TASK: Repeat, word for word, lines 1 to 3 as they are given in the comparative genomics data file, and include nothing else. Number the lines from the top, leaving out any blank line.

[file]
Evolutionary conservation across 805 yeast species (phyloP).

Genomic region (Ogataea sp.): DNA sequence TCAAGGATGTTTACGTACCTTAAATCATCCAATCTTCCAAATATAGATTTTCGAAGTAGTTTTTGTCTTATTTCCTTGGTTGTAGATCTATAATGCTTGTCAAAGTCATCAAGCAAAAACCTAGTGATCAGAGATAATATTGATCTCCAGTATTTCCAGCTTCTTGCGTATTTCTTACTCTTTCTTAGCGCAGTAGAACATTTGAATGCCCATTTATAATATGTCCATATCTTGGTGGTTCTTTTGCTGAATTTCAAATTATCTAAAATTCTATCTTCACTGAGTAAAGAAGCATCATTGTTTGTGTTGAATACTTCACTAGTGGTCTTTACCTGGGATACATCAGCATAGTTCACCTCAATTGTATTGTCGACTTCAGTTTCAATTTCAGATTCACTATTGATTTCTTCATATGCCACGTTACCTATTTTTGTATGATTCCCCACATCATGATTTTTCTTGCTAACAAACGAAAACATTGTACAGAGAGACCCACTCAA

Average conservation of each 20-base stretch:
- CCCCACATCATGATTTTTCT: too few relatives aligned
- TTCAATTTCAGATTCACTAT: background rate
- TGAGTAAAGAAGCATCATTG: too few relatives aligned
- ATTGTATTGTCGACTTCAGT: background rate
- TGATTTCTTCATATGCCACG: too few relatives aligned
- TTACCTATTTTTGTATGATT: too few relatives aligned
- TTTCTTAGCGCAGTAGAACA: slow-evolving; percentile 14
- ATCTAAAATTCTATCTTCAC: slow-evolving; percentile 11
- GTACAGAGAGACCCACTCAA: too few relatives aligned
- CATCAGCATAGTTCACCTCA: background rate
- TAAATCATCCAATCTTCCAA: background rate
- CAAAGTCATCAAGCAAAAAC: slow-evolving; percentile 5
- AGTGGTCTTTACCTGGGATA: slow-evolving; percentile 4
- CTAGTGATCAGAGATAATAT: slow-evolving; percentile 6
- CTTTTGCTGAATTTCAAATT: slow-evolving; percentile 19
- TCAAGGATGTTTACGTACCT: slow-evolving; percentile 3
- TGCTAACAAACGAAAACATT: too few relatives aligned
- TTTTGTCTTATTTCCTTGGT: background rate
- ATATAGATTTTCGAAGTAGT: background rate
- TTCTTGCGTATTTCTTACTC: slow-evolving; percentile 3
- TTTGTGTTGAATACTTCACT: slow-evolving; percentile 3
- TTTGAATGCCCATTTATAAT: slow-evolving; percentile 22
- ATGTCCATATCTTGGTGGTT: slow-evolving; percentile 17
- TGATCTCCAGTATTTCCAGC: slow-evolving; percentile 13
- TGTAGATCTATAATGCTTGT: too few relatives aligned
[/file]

Evolutionary conservation across 805 yeast species (phyloP).

Genomic region (Ogataea sp.): DNA sequence TCAAGGATGTTTACGTACCTTAAATCATCCAATCTTCCAAATATAGATTTTCGAAGTAGTTTTTGTCTTATTTCCTTGGTTGTAGATCTATAATGCTTGTCAAAGTCATCAAGCAAAAACCTAGTGATCAGAGATAATATTGATCTCCAGTATTTCCAGCTTCTTGCGTATTTCTTACTCTTTCTTAGCGCAGTAGAACATTTGAATGCCCATTTATAATATGTCCATATCTTGGTGGTTCTTTTGCTGAATTTCAAATTATCTAAAATTCTATCTTCACTGAGTAAAGAAGCATCATTGTTTGTGTTGAATACTTCACTAGTGGTCTTTACCTGGGATACATCAGCATAGTTCACCTCAATTGTATTGTCGACTTCAGTTTCAATTTCAGATTCACTATTGATTTCTTCATATGCCACGTTACCTATTTTTGTATGATTCCCCACATCATGATTTTTCTTGCTAACAAACGAAAACATTGTACAGAGAGACCCACTCAA

Average conservation of each 20-base stretch: